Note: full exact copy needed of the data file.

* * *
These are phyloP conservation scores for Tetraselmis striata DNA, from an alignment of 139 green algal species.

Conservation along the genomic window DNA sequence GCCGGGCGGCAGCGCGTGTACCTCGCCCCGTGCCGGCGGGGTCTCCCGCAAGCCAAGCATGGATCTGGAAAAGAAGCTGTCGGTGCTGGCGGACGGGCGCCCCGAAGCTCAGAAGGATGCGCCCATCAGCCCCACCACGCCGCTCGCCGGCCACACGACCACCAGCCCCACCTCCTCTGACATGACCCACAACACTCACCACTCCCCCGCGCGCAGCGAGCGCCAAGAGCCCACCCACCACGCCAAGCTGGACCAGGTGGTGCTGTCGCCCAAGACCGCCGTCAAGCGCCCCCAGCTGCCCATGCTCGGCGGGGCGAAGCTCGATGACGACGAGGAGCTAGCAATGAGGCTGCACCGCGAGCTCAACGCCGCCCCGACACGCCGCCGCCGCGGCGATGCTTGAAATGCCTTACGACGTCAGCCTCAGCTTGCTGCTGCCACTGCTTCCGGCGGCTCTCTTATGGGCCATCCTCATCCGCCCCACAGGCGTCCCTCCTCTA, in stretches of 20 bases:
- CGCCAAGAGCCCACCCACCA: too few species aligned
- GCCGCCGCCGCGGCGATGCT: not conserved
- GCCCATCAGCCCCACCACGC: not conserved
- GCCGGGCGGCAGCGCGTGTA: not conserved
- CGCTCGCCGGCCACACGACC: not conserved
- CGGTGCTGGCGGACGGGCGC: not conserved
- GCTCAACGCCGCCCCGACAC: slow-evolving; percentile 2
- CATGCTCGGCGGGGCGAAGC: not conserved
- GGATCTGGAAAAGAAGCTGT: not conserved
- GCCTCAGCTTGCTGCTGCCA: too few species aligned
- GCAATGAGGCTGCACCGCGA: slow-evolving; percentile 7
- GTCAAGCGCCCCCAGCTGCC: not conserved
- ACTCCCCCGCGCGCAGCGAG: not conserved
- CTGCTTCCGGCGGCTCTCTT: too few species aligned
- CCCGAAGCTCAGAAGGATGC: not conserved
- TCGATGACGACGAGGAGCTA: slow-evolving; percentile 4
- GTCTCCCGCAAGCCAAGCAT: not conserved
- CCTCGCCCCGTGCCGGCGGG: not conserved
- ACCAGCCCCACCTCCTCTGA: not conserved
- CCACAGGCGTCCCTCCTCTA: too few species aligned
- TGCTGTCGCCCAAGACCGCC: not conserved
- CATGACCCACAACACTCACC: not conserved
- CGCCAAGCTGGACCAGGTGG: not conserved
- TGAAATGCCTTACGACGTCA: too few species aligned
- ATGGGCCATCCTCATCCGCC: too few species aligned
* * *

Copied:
These are phyloP conservation scores for Tetraselmis striata DNA, from an alignment of 139 green algal species.

Conservation along the genomic window DNA sequence GCCGGGCGGCAGCGCGTGTACCTCGCCCCGTGCCGGCGGGGTCTCCCGCAAGCCAAGCATGGATCTGGAAAAGAAGCTGTCGGTGCTGGCGGACGGGCGCCCCGAAGCTCAGAAGGATGCGCCCATCAGCCCCACCACGCCGCTCGCCGGCCACACGACCACCAGCCCCACCTCCTCTGACATGACCCACAACACTCACCACTCCCCCGCGCGCAGCGAGCGCCAAGAGCCCACCCACCACGCCAAGCTGGACCAGGTGGTGCTGTCGCCCAAGACCGCCGTCAAGCGCCCCCAGCTGCCCATGCTCGGCGGGGCGAAGCTCGATGACGACGAGGAGCTAGCAATGAGGCTGCACCGCGAGCTCAACGCCGCCCCGACACGCCGCCGCCGCGGCGATGCTTGAAATGCCTTACGACGTCAGCCTCAGCTTGCTGCTGCCACTGCTTCCGGCGGCTCTCTTATGGGCCATCCTCATCCGCCCCACAGGCGTCCCTCCTCTA, in stretches of 20 bases:
- CGCCAAGAGCCCACCCACCA: too few species aligned
- GCCGCCGCCGCGGCGATGCT: not conserved
- GCCCATCAGCCCCACCACGC: not conserved
- GCCGGGCGGCAGCGCGTGTA: not conserved
- CGCTCGCCGGCCACACGACC: not conserved
- CGGTGCTGGCGGACGGGCGC: not conserved
- GCTCAACGCCGCCCCGACAC: slow-evolving; percentile 2
- CATGCTCGGCGGGGCGAAGC: not conserved
- GGATCTGGAAAAGAAGCTGT: not conserved
- GCCTCAGCTTGCTGCTGCCA: too few species aligned
- GCAATGAGGCTGCACCGCGA: slow-evolving; percentile 7
- GTCAAGCGCCCCCAGCTGCC: not conserved
- ACTCCCCCGCGCGCAGCGAG: not conserved
- CTGCTTCCGGCGGCTCTCTT: too few species aligned
- CCCGAAGCTCAGAAGGATGC: not conserved
- TCGATGACGACGAGGAGCTA: slow-evolving; percentile 4
- GTCTCCCGCAAGCCAAGCAT: not conserved
- CCTCGCCCCGTGCCGGCGGG: not conserved
- ACCAGCCCCACCTCCTCTGA: not conserved
- CCACAGGCGTCCCTCCTCTA: too few species aligned
- TGCTGTCGCCCAAGACCGCC: not conserved
- CATGACCCACAACACTCACC: not conserved
- CGCCAAGCTGGACCAGGTGG: not conserved
- TGAAATGCCTTACGACGTCA: too few species aligned
- ATGGGCCATCCTCATCCGCC: too few species aligned